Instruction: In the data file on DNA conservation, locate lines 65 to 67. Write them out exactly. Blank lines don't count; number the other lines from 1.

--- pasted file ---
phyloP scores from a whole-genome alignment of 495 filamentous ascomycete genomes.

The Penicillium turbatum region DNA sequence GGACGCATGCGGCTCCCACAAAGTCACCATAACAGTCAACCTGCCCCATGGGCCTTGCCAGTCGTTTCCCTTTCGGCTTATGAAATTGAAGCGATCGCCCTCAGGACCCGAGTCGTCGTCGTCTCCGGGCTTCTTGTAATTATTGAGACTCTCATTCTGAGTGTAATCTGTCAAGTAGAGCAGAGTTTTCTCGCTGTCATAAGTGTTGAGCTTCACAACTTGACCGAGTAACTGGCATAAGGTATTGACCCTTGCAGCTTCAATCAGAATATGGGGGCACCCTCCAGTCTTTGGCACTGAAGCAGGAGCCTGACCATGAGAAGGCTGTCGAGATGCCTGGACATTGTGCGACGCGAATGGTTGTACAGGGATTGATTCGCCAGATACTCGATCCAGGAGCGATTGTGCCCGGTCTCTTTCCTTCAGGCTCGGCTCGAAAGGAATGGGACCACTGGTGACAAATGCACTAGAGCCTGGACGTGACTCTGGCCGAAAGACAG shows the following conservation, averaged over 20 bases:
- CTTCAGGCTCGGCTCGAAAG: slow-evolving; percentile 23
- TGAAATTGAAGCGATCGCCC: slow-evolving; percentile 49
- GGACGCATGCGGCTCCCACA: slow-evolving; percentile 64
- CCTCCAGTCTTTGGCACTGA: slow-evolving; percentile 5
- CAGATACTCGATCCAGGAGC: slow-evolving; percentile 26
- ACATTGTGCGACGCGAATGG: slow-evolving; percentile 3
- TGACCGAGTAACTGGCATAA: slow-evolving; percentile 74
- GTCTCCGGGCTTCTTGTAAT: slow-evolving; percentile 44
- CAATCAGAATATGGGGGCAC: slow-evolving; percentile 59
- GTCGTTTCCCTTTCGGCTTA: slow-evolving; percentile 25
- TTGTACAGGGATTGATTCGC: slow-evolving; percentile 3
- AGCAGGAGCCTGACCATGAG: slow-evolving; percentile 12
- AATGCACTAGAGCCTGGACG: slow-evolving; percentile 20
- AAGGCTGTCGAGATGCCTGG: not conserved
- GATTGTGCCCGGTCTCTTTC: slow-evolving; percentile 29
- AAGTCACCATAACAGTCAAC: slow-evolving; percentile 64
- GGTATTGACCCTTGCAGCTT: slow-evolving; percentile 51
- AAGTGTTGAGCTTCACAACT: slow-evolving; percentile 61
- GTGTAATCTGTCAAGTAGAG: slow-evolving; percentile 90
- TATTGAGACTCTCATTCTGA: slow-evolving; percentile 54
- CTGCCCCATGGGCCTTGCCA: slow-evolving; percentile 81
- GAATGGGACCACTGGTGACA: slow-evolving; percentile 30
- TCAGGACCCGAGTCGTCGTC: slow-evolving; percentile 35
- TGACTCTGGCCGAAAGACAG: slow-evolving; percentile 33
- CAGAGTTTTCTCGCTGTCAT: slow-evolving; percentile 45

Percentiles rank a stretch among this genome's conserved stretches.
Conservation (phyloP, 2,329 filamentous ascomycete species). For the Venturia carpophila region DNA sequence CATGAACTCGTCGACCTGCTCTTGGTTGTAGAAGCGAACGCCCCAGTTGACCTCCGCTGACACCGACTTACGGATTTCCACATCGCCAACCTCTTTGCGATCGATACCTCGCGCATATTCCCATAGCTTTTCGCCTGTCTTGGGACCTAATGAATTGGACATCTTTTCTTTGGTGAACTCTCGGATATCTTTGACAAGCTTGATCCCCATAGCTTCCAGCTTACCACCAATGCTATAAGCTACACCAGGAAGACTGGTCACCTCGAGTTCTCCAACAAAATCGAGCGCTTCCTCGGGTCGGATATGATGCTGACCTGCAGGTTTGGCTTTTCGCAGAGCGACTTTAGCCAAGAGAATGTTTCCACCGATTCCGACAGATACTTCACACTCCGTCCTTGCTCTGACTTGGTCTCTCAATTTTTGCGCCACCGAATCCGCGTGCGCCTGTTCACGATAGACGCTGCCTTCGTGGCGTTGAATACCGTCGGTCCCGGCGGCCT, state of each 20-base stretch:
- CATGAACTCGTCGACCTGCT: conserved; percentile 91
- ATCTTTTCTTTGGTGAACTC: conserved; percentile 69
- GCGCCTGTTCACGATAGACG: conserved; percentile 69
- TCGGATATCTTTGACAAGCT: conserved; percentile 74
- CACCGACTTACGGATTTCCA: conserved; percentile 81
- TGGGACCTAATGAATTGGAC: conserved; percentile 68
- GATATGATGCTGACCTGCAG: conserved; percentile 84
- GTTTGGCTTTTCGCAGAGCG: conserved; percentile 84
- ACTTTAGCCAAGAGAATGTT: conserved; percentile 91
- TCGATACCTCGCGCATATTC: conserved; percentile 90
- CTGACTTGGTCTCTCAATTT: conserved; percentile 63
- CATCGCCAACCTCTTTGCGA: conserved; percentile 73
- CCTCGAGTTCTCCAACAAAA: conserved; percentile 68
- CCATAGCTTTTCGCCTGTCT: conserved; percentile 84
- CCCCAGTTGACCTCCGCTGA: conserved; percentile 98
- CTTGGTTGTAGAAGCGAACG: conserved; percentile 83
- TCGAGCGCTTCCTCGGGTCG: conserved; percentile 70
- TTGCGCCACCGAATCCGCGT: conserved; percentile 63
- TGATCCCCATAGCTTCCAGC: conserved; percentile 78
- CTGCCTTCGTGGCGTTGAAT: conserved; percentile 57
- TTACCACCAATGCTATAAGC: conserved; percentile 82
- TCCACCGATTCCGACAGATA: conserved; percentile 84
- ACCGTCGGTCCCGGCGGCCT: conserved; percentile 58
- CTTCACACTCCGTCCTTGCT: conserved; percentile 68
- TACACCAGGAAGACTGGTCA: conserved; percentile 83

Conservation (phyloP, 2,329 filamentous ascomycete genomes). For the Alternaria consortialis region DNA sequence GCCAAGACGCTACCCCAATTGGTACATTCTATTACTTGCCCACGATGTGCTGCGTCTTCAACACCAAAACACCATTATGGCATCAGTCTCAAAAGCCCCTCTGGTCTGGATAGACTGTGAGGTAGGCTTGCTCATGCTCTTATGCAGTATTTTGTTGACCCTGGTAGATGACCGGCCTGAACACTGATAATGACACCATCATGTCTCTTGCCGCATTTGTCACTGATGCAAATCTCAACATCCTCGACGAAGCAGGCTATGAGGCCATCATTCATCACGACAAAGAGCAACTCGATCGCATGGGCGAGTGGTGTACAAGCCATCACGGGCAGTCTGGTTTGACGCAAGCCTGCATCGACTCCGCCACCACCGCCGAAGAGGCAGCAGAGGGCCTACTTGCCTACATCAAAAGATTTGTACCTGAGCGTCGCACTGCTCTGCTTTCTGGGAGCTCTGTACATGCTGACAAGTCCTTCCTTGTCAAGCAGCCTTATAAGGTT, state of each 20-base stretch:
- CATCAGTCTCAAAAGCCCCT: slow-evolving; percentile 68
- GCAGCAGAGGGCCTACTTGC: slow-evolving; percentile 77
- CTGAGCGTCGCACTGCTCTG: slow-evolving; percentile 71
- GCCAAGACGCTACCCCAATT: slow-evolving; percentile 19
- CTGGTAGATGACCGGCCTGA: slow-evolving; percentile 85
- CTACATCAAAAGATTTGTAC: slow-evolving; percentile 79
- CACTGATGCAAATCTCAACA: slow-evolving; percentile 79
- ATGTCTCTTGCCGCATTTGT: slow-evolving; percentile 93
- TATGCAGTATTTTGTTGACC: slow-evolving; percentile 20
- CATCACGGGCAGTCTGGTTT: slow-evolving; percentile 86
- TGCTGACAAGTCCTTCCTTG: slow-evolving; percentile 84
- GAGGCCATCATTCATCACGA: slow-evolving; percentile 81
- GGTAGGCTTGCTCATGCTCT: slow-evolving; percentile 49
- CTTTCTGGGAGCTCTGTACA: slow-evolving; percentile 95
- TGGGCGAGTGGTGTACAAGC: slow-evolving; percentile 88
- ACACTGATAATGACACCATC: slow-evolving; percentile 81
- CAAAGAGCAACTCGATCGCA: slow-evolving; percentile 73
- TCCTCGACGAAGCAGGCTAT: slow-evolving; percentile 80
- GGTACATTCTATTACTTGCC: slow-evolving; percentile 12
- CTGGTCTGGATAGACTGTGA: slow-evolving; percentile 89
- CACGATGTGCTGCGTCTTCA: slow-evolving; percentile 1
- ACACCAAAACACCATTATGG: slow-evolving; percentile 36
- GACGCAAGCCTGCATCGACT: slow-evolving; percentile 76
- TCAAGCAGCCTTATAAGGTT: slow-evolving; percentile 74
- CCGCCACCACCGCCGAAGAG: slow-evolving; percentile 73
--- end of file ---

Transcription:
- CATCACGGGCAGTCTGGTTT: slow-evolving; percentile 86
- TGCTGACAAGTCCTTCCTTG: slow-evolving; percentile 84
- GAGGCCATCATTCATCACGA: slow-evolving; percentile 81